Bolton Institute of Higher Education (1991-1993), University of Northumbria at Newcastle (1993-1996), Essex University (1997-1998)
HND (Business and Leisure Management), BSc Hons (Sports Science), MSc (Sports Science: Fitness and Health), Ph.D. (The Oxygfen Uptake Work-Rate Relationship : Factors Limiting VO2max and the Implications For Exercise Stress Testing in the Field
Exhall Grange School (1996-1997): Assistant Teacher of PE, Cambridge Regional College (1998-2000): Lecturer in Sports Science, Anglia Ruskin University (2000-): Lecturer in Exercise Physiology
Principal Lecturer: Exercise Physiology and Director of Research at the Cambridge Centre for Sport and Exercise Sciences
Anglia Ruskin University
Favourite thing to do in my job: To have the opportunity to inspire people with the excitement that comes from science and in particular the understanding of the human machine and how this can be a source of wonder.
I live with my wife Lynne (we have been married for 11 years), in a 300 year old farm house, where there are holes in the walls and the floors are far from flat. We have a son (Daniel), yes it can get confusing who lives and works in Macclesfield as a design engineer. We have two dogs called Harry and Winnie, who are better than watching TV. Harry is a 4-year old Labrador who thinks he is still four months old and Winnie is a rescue dog, she is a cross between a Labrador and vizsla and is bonkers . We currently have 6 chickens, all of which are named after sci-fi characters and a cat called Nelson. I am a Sci-fi fan and a huge Star Wars and Star Trek fan. As well as being an Exercise Physiologist I am a former Paralympic cyclist and competed for Great Britain in three Sports; swimming, athletics and track cycling. I am actually registered blind, I have what is termed optical albinism which means that I am very short sighted, what most people see from 20 metres away I can only see from 2metres away. This though has not stopped me pursuing my career and sporting dreams.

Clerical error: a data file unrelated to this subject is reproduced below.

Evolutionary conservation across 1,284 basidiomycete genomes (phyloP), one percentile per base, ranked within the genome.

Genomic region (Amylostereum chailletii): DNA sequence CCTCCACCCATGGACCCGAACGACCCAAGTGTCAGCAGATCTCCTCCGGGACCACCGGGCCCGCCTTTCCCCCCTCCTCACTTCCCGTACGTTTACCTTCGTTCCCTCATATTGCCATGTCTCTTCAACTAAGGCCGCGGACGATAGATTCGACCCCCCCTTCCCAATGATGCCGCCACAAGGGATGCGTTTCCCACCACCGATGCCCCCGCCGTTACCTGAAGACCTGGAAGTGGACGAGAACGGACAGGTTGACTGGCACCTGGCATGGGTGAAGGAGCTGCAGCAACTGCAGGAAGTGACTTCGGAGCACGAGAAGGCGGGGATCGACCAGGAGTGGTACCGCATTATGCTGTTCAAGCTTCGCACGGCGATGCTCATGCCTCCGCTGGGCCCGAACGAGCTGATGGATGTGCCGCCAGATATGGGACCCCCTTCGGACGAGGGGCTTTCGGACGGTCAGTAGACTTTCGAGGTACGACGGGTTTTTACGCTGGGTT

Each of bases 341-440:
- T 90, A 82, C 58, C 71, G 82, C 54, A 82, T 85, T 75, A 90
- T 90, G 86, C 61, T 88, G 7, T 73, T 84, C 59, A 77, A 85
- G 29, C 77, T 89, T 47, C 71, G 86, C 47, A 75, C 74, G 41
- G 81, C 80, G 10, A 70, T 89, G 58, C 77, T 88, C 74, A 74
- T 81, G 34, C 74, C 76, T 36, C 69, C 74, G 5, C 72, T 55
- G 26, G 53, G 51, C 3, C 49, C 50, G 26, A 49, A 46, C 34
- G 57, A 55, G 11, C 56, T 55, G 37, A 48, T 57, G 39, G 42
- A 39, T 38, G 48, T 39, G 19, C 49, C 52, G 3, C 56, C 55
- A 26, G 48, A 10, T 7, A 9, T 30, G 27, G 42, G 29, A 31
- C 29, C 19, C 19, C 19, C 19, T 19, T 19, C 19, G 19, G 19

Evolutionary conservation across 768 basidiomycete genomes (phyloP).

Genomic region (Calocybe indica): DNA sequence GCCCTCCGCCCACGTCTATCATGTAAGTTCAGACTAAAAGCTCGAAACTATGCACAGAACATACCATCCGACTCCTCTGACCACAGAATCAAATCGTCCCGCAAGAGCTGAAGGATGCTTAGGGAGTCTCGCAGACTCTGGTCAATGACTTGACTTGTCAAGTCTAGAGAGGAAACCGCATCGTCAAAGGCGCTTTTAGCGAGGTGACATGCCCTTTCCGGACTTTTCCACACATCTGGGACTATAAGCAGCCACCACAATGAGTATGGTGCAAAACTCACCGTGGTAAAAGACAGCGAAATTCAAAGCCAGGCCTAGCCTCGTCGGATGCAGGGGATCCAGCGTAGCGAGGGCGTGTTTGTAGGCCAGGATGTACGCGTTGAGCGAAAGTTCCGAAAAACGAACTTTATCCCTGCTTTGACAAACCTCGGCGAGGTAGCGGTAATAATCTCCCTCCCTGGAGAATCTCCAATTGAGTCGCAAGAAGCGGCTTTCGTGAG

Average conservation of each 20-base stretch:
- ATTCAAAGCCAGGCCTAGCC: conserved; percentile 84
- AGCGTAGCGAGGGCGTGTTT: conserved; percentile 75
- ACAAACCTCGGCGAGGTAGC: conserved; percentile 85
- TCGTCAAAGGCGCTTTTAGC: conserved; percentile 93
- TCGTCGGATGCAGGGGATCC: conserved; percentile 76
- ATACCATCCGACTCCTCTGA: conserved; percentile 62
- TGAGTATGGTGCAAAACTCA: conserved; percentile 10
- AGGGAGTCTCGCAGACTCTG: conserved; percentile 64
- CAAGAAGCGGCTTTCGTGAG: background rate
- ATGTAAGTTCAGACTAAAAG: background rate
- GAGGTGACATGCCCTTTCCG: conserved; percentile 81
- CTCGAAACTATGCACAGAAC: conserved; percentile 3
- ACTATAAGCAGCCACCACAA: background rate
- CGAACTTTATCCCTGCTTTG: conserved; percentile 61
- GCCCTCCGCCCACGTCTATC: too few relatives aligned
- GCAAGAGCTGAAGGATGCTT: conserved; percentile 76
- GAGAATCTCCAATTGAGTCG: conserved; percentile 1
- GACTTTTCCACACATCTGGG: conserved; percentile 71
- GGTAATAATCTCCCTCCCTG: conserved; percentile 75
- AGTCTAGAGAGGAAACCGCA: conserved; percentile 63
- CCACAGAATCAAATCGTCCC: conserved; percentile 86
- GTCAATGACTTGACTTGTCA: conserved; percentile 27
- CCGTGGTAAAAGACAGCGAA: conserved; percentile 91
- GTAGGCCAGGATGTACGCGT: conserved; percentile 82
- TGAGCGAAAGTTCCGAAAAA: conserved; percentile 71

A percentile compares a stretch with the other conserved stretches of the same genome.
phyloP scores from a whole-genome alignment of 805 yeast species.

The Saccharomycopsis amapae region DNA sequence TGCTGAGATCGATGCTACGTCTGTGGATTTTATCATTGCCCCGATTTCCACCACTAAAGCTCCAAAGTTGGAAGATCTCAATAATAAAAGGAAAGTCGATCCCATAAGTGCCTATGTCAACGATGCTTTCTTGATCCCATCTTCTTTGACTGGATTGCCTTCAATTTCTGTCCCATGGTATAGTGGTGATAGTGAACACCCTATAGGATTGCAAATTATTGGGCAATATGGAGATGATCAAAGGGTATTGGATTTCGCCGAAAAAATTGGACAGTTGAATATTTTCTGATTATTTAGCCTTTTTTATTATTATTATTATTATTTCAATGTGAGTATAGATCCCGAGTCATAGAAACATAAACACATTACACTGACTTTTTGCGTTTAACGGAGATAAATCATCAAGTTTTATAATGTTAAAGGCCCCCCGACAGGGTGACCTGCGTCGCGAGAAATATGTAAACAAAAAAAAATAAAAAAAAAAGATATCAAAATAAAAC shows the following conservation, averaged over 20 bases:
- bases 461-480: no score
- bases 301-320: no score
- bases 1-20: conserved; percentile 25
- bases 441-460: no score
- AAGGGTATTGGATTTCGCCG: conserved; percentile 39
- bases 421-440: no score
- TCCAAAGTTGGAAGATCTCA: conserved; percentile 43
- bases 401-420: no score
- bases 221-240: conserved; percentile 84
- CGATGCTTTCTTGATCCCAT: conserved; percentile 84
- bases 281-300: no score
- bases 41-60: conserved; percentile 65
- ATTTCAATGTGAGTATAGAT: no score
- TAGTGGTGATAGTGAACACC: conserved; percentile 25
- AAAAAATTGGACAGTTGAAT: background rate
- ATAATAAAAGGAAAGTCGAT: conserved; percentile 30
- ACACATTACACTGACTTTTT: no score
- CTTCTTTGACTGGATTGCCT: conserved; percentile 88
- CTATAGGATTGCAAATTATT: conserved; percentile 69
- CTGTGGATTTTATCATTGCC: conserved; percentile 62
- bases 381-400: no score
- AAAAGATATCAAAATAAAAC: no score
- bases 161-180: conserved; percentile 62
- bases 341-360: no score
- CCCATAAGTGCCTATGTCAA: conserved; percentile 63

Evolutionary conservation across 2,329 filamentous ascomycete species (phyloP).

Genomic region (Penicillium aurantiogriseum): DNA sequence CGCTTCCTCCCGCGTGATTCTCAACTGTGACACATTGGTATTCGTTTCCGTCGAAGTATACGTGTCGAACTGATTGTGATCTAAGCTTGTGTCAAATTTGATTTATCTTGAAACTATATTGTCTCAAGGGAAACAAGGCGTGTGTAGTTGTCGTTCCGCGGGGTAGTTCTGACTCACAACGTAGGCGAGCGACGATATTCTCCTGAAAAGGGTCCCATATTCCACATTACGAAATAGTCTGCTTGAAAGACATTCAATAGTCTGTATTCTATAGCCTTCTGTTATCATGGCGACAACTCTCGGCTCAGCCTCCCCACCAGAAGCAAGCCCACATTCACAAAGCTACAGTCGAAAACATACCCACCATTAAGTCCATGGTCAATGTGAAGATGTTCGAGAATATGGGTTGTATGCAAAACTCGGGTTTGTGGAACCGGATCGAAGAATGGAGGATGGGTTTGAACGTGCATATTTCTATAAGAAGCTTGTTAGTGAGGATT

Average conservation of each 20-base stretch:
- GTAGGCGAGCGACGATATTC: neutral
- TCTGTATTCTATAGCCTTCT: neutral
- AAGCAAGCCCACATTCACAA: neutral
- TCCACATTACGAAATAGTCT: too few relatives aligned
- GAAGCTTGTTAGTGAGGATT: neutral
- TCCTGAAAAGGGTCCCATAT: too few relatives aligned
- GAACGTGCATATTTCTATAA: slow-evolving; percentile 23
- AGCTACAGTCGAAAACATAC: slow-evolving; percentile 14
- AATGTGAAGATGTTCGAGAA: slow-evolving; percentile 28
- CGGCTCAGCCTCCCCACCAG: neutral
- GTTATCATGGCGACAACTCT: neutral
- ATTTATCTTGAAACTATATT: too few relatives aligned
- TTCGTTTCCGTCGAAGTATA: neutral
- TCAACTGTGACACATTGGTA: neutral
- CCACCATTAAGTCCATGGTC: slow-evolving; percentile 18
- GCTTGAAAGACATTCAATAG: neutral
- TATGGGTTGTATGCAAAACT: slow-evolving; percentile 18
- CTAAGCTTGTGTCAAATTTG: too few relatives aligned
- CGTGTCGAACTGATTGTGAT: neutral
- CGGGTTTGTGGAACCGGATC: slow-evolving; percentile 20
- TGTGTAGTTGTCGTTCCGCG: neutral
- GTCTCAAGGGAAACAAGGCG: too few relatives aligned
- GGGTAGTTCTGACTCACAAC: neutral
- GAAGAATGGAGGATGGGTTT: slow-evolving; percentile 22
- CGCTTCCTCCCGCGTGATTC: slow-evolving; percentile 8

Principal Lecturer: Exercise Physiology and Director for the Cambridge Centre for Sport and Exercise Sciences
I am an exercise physiologist which means I use sport and exercise to teach science and the functioning of the human body and at the same time explore how the human body works and how we can get athletes to run, jump, swim and cycle faster or how we can get all people and children more physically active. I give two lectures a week and the rest of my time is devoted to me working with my research assistant and my research students. We get to work in some really cool labs collecting data such as oxygen uptake, heart function, muscle function and blood chemistry. My research at the moment is focused on what allows us to pace ourselves during exercise and how this could be of benefit to marathon runners and even military personal.
My Typical Day
There is no such thing as a typical day, each day comes with its own challenges and excitement which is what makes my job so much fun.